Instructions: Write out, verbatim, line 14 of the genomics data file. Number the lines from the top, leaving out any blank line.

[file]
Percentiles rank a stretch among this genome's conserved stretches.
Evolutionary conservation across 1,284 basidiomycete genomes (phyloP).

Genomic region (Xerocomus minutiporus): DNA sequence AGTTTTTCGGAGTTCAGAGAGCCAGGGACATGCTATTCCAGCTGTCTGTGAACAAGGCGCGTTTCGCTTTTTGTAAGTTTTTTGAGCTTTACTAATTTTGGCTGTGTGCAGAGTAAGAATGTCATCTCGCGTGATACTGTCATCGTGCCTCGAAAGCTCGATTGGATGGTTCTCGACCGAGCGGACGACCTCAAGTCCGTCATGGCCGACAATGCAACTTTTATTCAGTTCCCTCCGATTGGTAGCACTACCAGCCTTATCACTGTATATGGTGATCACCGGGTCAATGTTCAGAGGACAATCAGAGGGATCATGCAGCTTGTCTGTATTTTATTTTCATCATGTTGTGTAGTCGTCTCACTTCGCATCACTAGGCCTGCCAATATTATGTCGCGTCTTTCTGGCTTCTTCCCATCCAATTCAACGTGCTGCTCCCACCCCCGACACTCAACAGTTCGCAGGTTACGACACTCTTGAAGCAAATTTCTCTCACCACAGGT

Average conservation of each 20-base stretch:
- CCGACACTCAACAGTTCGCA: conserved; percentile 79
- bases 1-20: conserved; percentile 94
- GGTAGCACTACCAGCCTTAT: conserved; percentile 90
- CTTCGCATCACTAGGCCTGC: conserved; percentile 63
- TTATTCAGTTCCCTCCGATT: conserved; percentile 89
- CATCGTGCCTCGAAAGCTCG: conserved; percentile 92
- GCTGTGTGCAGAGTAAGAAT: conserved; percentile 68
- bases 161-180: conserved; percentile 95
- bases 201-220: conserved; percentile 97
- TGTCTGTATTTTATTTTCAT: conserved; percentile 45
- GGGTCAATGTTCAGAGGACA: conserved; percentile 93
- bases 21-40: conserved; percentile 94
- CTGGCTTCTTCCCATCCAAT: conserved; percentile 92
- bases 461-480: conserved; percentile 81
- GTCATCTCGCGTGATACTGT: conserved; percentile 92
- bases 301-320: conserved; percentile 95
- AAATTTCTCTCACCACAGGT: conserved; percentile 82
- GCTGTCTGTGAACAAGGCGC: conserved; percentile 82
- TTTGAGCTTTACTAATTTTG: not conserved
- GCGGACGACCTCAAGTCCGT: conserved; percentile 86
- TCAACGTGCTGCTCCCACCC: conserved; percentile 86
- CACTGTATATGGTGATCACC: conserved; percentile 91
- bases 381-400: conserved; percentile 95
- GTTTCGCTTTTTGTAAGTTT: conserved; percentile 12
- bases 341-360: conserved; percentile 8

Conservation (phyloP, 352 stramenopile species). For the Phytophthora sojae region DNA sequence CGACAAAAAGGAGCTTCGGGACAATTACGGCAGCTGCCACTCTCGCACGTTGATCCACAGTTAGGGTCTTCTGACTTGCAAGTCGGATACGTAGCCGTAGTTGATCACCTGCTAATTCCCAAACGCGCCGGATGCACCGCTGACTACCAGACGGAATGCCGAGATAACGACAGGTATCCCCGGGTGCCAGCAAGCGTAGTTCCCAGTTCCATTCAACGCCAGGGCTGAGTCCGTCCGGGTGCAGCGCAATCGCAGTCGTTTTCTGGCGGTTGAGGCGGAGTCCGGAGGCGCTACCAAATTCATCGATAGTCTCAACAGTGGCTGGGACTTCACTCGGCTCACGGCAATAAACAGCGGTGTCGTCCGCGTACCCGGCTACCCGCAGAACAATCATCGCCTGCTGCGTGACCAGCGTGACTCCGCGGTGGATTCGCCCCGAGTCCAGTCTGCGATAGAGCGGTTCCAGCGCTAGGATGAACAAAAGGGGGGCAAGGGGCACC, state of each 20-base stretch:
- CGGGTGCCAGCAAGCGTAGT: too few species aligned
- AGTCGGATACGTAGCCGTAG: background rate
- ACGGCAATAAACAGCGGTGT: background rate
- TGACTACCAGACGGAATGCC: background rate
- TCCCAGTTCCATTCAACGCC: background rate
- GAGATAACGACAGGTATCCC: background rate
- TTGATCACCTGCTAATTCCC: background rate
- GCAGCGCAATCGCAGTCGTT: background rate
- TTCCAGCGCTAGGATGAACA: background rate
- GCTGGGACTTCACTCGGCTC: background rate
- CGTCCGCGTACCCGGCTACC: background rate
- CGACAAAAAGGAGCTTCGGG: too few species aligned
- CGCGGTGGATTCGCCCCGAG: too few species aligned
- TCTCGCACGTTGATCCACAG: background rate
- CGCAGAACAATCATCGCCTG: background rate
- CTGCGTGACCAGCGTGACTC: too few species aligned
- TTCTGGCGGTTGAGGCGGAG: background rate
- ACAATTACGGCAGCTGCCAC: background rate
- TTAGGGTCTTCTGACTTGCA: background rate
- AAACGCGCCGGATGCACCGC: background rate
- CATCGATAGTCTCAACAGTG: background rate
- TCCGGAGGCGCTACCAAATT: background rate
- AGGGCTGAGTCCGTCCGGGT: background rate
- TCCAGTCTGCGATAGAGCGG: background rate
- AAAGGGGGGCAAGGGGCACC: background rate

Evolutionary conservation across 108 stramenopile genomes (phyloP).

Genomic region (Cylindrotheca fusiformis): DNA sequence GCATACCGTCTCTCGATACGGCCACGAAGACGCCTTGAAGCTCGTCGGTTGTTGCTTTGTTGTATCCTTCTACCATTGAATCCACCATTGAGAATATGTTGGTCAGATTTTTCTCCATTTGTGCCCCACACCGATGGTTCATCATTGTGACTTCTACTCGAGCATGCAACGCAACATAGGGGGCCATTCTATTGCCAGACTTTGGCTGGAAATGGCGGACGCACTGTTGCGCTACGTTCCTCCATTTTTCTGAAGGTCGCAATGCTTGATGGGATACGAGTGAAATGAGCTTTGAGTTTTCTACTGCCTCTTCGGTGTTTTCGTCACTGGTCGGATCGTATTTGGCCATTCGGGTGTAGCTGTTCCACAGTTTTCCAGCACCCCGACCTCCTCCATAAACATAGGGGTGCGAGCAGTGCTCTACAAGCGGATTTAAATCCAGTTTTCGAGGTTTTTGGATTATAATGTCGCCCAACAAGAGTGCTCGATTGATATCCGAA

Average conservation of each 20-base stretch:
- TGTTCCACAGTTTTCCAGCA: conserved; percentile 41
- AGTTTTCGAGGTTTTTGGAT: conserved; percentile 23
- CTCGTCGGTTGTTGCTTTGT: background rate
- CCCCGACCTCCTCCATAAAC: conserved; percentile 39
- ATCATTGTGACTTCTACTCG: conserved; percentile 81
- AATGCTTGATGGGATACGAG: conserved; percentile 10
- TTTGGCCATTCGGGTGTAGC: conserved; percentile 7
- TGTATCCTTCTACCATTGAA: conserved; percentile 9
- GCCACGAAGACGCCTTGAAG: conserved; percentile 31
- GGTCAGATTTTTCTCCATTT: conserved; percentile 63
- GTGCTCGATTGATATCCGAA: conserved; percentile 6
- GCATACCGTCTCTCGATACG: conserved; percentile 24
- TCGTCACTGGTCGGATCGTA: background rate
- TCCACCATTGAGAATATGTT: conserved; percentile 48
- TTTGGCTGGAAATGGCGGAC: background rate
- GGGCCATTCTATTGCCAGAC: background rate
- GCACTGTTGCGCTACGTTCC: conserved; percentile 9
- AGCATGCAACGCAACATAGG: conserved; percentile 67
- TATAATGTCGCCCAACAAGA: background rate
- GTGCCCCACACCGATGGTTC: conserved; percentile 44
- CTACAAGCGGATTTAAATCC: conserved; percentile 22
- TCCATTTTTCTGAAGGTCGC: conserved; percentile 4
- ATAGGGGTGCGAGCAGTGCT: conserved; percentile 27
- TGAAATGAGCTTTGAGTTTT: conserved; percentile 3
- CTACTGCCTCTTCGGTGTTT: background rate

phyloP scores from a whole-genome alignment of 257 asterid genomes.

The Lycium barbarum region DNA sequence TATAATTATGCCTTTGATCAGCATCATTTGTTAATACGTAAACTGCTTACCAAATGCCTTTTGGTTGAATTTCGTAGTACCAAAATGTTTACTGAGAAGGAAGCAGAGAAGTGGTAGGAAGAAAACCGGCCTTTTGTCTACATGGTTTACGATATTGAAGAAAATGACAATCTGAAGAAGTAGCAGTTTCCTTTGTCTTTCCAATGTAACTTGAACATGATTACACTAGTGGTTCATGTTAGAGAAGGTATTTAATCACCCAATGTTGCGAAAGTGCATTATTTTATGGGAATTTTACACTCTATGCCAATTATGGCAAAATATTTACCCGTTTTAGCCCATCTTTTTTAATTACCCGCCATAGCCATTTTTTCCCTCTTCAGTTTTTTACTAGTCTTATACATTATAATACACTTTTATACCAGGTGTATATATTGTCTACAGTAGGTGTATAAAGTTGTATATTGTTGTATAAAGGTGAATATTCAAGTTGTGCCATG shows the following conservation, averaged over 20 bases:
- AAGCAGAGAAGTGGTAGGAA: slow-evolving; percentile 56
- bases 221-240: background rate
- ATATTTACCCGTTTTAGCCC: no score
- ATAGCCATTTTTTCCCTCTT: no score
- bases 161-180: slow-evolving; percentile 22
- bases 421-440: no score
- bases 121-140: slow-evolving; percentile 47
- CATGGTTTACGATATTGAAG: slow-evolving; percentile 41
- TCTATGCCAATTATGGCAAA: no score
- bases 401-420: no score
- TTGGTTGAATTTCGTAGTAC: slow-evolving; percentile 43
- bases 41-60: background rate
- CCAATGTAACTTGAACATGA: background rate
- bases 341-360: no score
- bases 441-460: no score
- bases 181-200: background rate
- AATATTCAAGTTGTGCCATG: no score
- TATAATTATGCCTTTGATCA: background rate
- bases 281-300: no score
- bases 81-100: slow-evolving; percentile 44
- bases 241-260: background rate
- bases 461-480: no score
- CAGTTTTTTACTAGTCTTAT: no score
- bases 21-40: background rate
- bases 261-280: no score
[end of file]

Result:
- TGTCTGTATTTTATTTTCAT: conserved; percentile 45